Guest Post by Pastor Mike Johnson from Ridgeview Bible Church

Much has been said and written of late on the importance of the pastor-theologian. And I am glad for that. But far less has been said about the missionary-theologian. That hyphenated term might even sound strange to you. Is there such a thing as a missionary-theologian? Or should there be? I think so, and with this blog I will set out to show the importance of the missionary-theologian and hopefully encourage some missionaries to aspire to that.

To be clear, by ‘missionaries’ I mean church-planting “frontier” missionaries; those engaging least-reach and un-reached people groups with the intent of establishing a healthy church. Should those kinds of missionaries be theologians too, or is that simply too much to ask?

A church-planting missionary is already expected to know a great deal. He or she must usually learn two languages (the trade language and the target ethnic language) and know those cultures well. That, all by itself, is a daunting task, often requiring years or painstaking study. On top of that, they also must know how to teach literacy, understand Bible-translation philosophy, know church-planting techniques and NT church principles. They might also need to know a trade or how to run a business in order to stay long-term in the target country.

We expect a lot from a missionary. So should he or she also be a theologian? I think so, and for several reasons. But I will give you only three.

First, a missionary must be a theologian because there are no seminaries among unreached people groups.

We go there to establish a church, and that church will need teachers and pastors – generations of them. The spiritual and theological needs of a church in a newly-reached people group are not different from those of churches in the West. We have to assume that they have (or will have) all the questions we have about God and life with him and this world. One day it will be up to indigenous pastors and teachers to walk people through those questions. So who will train those pastors to meet those needs? That would be the job of missionaries.

It should be obvious, then, that it would be detrimental to the long-term health of a church to poorly train those pastors. So missionaries must put on their theologian hats and do the work that seminary professors do here in the West. And for that, they must themselves be theologians.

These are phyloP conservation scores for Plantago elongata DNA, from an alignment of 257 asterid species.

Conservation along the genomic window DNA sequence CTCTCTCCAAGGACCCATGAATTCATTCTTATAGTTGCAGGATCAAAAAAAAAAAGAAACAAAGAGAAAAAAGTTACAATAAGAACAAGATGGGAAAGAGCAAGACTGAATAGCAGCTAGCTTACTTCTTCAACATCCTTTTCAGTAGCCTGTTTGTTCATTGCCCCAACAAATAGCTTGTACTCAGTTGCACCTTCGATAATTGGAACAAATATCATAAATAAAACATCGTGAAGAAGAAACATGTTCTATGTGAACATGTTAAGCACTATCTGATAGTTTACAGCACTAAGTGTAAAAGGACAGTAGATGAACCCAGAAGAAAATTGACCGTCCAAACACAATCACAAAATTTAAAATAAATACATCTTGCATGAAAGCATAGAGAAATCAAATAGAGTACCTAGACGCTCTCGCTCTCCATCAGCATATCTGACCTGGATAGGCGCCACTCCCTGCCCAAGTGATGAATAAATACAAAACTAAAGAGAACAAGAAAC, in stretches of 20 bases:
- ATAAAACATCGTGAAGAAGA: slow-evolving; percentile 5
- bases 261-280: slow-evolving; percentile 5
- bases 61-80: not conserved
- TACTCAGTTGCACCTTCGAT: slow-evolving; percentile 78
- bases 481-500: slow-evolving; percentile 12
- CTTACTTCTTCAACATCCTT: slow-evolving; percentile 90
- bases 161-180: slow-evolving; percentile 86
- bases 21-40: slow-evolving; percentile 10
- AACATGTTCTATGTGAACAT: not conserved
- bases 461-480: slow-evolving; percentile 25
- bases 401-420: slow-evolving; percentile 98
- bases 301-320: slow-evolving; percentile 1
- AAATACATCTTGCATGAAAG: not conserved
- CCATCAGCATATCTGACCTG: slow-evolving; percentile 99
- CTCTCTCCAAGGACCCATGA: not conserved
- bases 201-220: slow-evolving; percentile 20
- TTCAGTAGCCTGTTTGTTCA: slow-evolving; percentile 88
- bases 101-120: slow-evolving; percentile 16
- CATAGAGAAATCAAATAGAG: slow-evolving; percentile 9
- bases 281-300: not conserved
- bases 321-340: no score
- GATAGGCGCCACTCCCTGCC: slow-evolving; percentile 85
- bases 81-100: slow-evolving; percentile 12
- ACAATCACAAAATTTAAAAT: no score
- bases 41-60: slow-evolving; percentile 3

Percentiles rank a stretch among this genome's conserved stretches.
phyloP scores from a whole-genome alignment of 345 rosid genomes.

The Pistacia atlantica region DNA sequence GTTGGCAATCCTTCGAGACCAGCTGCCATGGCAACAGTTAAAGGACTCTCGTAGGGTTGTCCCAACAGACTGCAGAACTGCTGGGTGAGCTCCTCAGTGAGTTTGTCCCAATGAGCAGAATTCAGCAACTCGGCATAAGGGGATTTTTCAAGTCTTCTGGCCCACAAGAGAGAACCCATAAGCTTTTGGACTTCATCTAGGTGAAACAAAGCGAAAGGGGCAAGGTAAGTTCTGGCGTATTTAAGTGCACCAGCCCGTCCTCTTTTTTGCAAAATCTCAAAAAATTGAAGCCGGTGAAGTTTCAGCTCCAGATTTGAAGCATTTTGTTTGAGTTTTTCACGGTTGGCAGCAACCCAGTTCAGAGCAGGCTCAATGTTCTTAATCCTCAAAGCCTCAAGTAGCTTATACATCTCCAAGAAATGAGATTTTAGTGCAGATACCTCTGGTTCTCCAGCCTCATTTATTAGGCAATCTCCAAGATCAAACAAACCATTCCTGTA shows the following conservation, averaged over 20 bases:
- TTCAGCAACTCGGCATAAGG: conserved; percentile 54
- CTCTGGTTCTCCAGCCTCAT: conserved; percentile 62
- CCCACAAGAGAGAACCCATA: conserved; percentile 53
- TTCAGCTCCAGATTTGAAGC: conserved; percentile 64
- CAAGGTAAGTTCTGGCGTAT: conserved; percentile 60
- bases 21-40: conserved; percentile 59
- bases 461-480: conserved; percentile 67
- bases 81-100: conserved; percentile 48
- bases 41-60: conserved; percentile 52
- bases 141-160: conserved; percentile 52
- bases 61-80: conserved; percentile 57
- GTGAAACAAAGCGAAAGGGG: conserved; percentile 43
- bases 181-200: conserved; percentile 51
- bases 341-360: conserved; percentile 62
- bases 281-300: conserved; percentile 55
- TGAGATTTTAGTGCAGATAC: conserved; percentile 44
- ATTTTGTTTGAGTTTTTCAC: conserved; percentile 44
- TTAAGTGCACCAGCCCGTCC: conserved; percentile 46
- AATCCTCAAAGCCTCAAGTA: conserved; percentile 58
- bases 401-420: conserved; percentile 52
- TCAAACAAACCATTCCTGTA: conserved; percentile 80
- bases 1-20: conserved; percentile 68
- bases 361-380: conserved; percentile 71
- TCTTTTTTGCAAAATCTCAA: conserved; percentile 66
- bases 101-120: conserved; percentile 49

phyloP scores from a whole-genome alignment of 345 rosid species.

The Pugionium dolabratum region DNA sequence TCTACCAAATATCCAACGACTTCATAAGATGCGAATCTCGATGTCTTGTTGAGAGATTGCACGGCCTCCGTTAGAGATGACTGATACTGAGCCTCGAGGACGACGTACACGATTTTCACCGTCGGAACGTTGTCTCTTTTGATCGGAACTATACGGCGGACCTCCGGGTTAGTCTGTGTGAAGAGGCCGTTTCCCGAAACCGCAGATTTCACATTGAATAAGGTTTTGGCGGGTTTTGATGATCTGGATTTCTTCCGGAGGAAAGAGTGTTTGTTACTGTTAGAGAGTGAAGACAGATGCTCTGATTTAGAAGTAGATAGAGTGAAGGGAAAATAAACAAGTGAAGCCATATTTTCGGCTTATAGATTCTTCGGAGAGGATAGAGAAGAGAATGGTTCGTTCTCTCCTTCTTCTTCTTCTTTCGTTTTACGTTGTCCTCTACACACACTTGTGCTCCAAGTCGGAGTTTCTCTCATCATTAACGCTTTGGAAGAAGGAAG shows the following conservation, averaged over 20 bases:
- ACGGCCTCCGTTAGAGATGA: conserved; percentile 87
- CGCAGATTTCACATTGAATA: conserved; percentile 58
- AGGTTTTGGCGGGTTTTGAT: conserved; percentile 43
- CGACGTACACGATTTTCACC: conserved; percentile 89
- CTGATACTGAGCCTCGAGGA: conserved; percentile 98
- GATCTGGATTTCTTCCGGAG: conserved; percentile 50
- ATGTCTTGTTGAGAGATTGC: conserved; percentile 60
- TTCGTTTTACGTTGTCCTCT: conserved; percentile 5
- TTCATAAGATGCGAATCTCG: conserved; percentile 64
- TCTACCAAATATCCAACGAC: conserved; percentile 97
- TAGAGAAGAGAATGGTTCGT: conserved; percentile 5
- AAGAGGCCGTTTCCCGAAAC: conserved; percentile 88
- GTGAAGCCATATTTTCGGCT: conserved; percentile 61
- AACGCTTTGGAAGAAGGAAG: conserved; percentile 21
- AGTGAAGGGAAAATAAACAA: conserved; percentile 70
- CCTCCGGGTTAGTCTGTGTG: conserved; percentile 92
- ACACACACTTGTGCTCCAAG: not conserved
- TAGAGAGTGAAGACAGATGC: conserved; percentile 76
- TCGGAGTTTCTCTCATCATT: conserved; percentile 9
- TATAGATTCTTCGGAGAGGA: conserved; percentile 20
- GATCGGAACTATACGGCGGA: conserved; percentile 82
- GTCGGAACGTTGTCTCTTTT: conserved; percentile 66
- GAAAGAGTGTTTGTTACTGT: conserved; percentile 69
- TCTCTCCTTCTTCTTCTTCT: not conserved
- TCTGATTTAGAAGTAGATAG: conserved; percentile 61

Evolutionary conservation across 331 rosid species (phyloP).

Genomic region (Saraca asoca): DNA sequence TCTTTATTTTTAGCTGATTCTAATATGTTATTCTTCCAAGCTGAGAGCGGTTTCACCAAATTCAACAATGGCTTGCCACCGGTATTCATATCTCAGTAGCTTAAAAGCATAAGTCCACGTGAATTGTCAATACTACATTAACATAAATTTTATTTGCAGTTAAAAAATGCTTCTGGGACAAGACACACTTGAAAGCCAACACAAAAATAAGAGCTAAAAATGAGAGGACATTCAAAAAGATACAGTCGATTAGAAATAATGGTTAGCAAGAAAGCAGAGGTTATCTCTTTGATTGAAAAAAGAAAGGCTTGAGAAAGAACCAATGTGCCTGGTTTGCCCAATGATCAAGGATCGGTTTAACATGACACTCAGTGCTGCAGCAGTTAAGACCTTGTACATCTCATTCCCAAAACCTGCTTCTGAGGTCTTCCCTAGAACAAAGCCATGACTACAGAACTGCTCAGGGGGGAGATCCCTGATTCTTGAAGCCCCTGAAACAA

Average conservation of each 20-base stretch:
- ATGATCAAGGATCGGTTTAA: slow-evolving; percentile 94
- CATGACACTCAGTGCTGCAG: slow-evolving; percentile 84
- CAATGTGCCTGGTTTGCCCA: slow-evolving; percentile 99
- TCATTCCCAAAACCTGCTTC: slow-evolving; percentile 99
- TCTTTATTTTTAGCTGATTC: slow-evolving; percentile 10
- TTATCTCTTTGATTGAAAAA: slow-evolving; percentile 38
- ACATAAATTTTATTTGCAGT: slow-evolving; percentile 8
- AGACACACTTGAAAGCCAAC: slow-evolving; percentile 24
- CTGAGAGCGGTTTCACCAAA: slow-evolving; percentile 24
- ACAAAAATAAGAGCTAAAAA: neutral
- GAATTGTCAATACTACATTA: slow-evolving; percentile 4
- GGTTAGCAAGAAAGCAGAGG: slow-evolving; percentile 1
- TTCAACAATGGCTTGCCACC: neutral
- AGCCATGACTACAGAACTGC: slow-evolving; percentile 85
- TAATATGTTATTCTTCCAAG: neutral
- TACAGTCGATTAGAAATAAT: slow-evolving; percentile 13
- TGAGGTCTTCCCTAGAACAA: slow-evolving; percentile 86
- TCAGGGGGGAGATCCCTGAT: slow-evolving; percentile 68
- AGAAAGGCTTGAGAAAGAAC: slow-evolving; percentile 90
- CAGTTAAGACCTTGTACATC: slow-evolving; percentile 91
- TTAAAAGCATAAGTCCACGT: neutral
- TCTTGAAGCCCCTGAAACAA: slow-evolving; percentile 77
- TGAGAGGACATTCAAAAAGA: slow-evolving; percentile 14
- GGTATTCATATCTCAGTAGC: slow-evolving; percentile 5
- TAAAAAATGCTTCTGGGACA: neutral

Second, a missionary must be a theologian because church-planting itself requires serious theology.

What is the church? What is the purpose of the church? What is the gospel, and why is it so crucial, so exclusive and so bloody? What is faith? These are not peripheral questions and they are highly theological. A missionary well-versed in culture and language acquisition and translation technique but with little or no understanding of how to do theology well will stumble hard when those questions come front and center. And they will.

Third, and most general, a missionary must be a theologian because they are Christians who love God (at least they should be!).

Theology is, at its core, the knowledge of God. We do theology to know God, and it makes little sense to say we love God but have a small desire to know him. Those who are called to the front lines of the advance of Christianity must be people with a deep desire to know the God they proclaim. They must be theologians.

So what must a missionary do in order to also be a theologian? I am not suggesting with this blog that every missionary should also expand his or her theological training to equal that of a pastor or a professional theologian in the academy. We simply have a finite amount of time, and we have to balance our training time with the work we will then do with that training. And as mentioned, the missionary must also have many other skills that a pastor in the West does not need (how many pastors in the West need basic medical-aid training?). It takes time to learn those skills, so I think the norm now of two years of Bible training is appropriate, in addition to the specialized ministry training missionaries must also receive.

More than formal training, I think a culture and a mindset is what is needed to form missionary-theologians. Missionaries must realize the importance of engaging in theology. I have seen many a missionary who thought theology an unimportant or irrelevant subject. We must help every missionary see the folly and wrong-headedness of that! A missionary must embark upon a life-long journey of reading and learning deep theology. Bible colleges must equip prospective missionaries not only with knowledge and doctrine, but with the tools necessary to continue learning theology throughout their ministries. Pastors and sending churches should help missionaries become theologians, by both encouraging such a mindset and pursuit and equipping the missionaries with the books and resources they need to continue learning and growing in theology.

We need missionaries; that much is certain. There is much to do to evangelize the remaining unreached and least-reached people groups of the world. And I am convinced that those missionaries should be missionary-theologians. So I make this case with the hope of encouraging many prospective missionaries to earnestly pursue theology, for the glory of God among the nations.

And, I have to say that I’m impressed with myself! I made it through this entire blog without mentioning that the greatest missionary in church history was also one of the church’s preeminent theologians. We could do much worse than to follow in the footsteps of the Apostle Paul.